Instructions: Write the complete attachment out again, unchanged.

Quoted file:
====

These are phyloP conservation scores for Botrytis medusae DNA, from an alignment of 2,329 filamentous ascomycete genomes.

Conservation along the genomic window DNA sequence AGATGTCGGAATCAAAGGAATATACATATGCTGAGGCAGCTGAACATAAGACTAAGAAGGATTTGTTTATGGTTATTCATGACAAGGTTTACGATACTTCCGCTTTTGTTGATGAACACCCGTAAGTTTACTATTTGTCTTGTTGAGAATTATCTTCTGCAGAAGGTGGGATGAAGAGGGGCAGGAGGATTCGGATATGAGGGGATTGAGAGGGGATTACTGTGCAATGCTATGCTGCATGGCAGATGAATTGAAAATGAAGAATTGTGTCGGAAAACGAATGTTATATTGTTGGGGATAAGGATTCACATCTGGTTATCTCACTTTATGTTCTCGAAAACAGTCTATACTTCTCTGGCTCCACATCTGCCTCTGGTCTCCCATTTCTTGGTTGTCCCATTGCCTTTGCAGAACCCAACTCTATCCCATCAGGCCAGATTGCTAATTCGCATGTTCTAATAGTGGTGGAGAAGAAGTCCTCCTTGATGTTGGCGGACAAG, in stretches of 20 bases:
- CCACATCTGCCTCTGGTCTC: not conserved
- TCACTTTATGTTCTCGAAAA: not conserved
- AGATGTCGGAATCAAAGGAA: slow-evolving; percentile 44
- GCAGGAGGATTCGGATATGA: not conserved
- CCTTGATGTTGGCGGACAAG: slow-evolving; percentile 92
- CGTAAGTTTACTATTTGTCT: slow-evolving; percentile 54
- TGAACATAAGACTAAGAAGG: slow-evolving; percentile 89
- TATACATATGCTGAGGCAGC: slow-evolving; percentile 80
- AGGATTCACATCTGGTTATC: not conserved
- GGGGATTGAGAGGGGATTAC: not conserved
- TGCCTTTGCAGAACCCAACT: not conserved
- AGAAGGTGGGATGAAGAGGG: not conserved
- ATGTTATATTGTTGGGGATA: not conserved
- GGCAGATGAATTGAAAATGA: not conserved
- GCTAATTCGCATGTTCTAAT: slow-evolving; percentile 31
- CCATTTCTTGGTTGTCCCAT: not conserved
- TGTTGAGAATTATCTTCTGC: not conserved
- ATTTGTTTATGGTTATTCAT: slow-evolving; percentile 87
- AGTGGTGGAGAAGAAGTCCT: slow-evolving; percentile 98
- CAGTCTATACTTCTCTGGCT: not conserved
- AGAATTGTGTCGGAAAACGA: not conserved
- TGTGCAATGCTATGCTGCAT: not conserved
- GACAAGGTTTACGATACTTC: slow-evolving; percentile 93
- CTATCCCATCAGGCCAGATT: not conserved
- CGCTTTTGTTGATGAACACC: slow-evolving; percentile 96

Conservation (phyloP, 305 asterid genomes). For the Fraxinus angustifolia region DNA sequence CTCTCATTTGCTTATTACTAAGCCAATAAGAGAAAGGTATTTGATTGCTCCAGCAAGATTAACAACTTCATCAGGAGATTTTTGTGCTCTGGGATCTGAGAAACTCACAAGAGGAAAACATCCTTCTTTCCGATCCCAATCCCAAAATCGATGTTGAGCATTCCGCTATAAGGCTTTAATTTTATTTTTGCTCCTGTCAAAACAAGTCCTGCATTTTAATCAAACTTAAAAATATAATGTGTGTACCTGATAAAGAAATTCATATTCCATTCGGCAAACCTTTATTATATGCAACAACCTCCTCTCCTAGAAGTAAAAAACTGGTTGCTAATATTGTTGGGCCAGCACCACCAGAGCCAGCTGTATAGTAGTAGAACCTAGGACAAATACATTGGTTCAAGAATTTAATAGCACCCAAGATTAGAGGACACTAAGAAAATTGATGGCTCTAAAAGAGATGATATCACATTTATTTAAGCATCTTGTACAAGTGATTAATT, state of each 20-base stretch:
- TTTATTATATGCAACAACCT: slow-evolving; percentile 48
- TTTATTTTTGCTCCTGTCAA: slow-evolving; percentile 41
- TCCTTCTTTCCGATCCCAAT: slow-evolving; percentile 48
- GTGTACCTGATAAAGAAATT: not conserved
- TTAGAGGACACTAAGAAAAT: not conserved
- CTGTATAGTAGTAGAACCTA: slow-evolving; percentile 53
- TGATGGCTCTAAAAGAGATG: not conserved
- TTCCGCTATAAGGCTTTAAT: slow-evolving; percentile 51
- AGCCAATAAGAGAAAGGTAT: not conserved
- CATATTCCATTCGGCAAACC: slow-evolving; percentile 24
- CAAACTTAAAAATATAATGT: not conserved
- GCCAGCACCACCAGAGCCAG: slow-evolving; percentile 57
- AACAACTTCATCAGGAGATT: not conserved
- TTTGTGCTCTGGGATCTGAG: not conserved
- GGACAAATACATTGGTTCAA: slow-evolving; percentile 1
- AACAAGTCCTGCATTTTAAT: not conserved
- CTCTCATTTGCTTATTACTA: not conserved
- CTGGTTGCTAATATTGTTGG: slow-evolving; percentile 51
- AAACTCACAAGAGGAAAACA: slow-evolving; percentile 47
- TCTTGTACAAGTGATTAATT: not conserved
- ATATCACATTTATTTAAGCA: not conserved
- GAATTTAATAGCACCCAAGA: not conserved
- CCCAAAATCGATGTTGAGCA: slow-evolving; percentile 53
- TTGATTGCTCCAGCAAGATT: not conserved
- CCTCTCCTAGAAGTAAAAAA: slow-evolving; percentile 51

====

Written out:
These are phyloP conservation scores for Botrytis medusae DNA, from an alignment of 2,329 filamentous ascomycete genomes.

Conservation along the genomic window DNA sequence AGATGTCGGAATCAAAGGAATATACATATGCTGAGGCAGCTGAACATAAGACTAAGAAGGATTTGTTTATGGTTATTCATGACAAGGTTTACGATACTTCCGCTTTTGTTGATGAACACCCGTAAGTTTACTATTTGTCTTGTTGAGAATTATCTTCTGCAGAAGGTGGGATGAAGAGGGGCAGGAGGATTCGGATATGAGGGGATTGAGAGGGGATTACTGTGCAATGCTATGCTGCATGGCAGATGAATTGAAAATGAAGAATTGTGTCGGAAAACGAATGTTATATTGTTGGGGATAAGGATTCACATCTGGTTATCTCACTTTATGTTCTCGAAAACAGTCTATACTTCTCTGGCTCCACATCTGCCTCTGGTCTCCCATTTCTTGGTTGTCCCATTGCCTTTGCAGAACCCAACTCTATCCCATCAGGCCAGATTGCTAATTCGCATGTTCTAATAGTGGTGGAGAAGAAGTCCTCCTTGATGTTGGCGGACAAG, in stretches of 20 bases:
- CCACATCTGCCTCTGGTCTC: not conserved
- TCACTTTATGTTCTCGAAAA: not conserved
- AGATGTCGGAATCAAAGGAA: slow-evolving; percentile 44
- GCAGGAGGATTCGGATATGA: not conserved
- CCTTGATGTTGGCGGACAAG: slow-evolving; percentile 92
- CGTAAGTTTACTATTTGTCT: slow-evolving; percentile 54
- TGAACATAAGACTAAGAAGG: slow-evolving; percentile 89
- TATACATATGCTGAGGCAGC: slow-evolving; percentile 80
- AGGATTCACATCTGGTTATC: not conserved
- GGGGATTGAGAGGGGATTAC: not conserved
- TGCCTTTGCAGAACCCAACT: not conserved
- AGAAGGTGGGATGAAGAGGG: not conserved
- ATGTTATATTGTTGGGGATA: not conserved
- GGCAGATGAATTGAAAATGA: not conserved
- GCTAATTCGCATGTTCTAAT: slow-evolving; percentile 31
- CCATTTCTTGGTTGTCCCAT: not conserved
- TGTTGAGAATTATCTTCTGC: not conserved
- ATTTGTTTATGGTTATTCAT: slow-evolving; percentile 87
- AGTGGTGGAGAAGAAGTCCT: slow-evolving; percentile 98
- CAGTCTATACTTCTCTGGCT: not conserved
- AGAATTGTGTCGGAAAACGA: not conserved
- TGTGCAATGCTATGCTGCAT: not conserved
- GACAAGGTTTACGATACTTC: slow-evolving; percentile 93
- CTATCCCATCAGGCCAGATT: not conserved
- CGCTTTTGTTGATGAACACC: slow-evolving; percentile 96

Conservation (phyloP, 305 asterid genomes). For the Fraxinus angustifolia region DNA sequence CTCTCATTTGCTTATTACTAAGCCAATAAGAGAAAGGTATTTGATTGCTCCAGCAAGATTAACAACTTCATCAGGAGATTTTTGTGCTCTGGGATCTGAGAAACTCACAAGAGGAAAACATCCTTCTTTCCGATCCCAATCCCAAAATCGATGTTGAGCATTCCGCTATAAGGCTTTAATTTTATTTTTGCTCCTGTCAAAACAAGTCCTGCATTTTAATCAAACTTAAAAATATAATGTGTGTACCTGATAAAGAAATTCATATTCCATTCGGCAAACCTTTATTATATGCAACAACCTCCTCTCCTAGAAGTAAAAAACTGGTTGCTAATATTGTTGGGCCAGCACCACCAGAGCCAGCTGTATAGTAGTAGAACCTAGGACAAATACATTGGTTCAAGAATTTAATAGCACCCAAGATTAGAGGACACTAAGAAAATTGATGGCTCTAAAAGAGATGATATCACATTTATTTAAGCATCTTGTACAAGTGATTAATT, state of each 20-base stretch:
- TTTATTATATGCAACAACCT: slow-evolving; percentile 48
- TTTATTTTTGCTCCTGTCAA: slow-evolving; percentile 41
- TCCTTCTTTCCGATCCCAAT: slow-evolving; percentile 48
- GTGTACCTGATAAAGAAATT: not conserved
- TTAGAGGACACTAAGAAAAT: not conserved
- CTGTATAGTAGTAGAACCTA: slow-evolving; percentile 53
- TGATGGCTCTAAAAGAGATG: not conserved
- TTCCGCTATAAGGCTTTAAT: slow-evolving; percentile 51
- AGCCAATAAGAGAAAGGTAT: not conserved
- CATATTCCATTCGGCAAACC: slow-evolving; percentile 24
- CAAACTTAAAAATATAATGT: not conserved
- GCCAGCACCACCAGAGCCAG: slow-evolving; percentile 57
- AACAACTTCATCAGGAGATT: not conserved
- TTTGTGCTCTGGGATCTGAG: not conserved
- GGACAAATACATTGGTTCAA: slow-evolving; percentile 1
- AACAAGTCCTGCATTTTAAT: not conserved
- CTCTCATTTGCTTATTACTA: not conserved
- CTGGTTGCTAATATTGTTGG: slow-evolving; percentile 51
- AAACTCACAAGAGGAAAACA: slow-evolving; percentile 47
- TCTTGTACAAGTGATTAATT: not conserved
- ATATCACATTTATTTAAGCA: not conserved
- GAATTTAATAGCACCCAAGA: not conserved
- CCCAAAATCGATGTTGAGCA: slow-evolving; percentile 53
- TTGATTGCTCCAGCAAGATT: not conserved
- CCTCTCCTAGAAGTAAAAAA: slow-evolving; percentile 51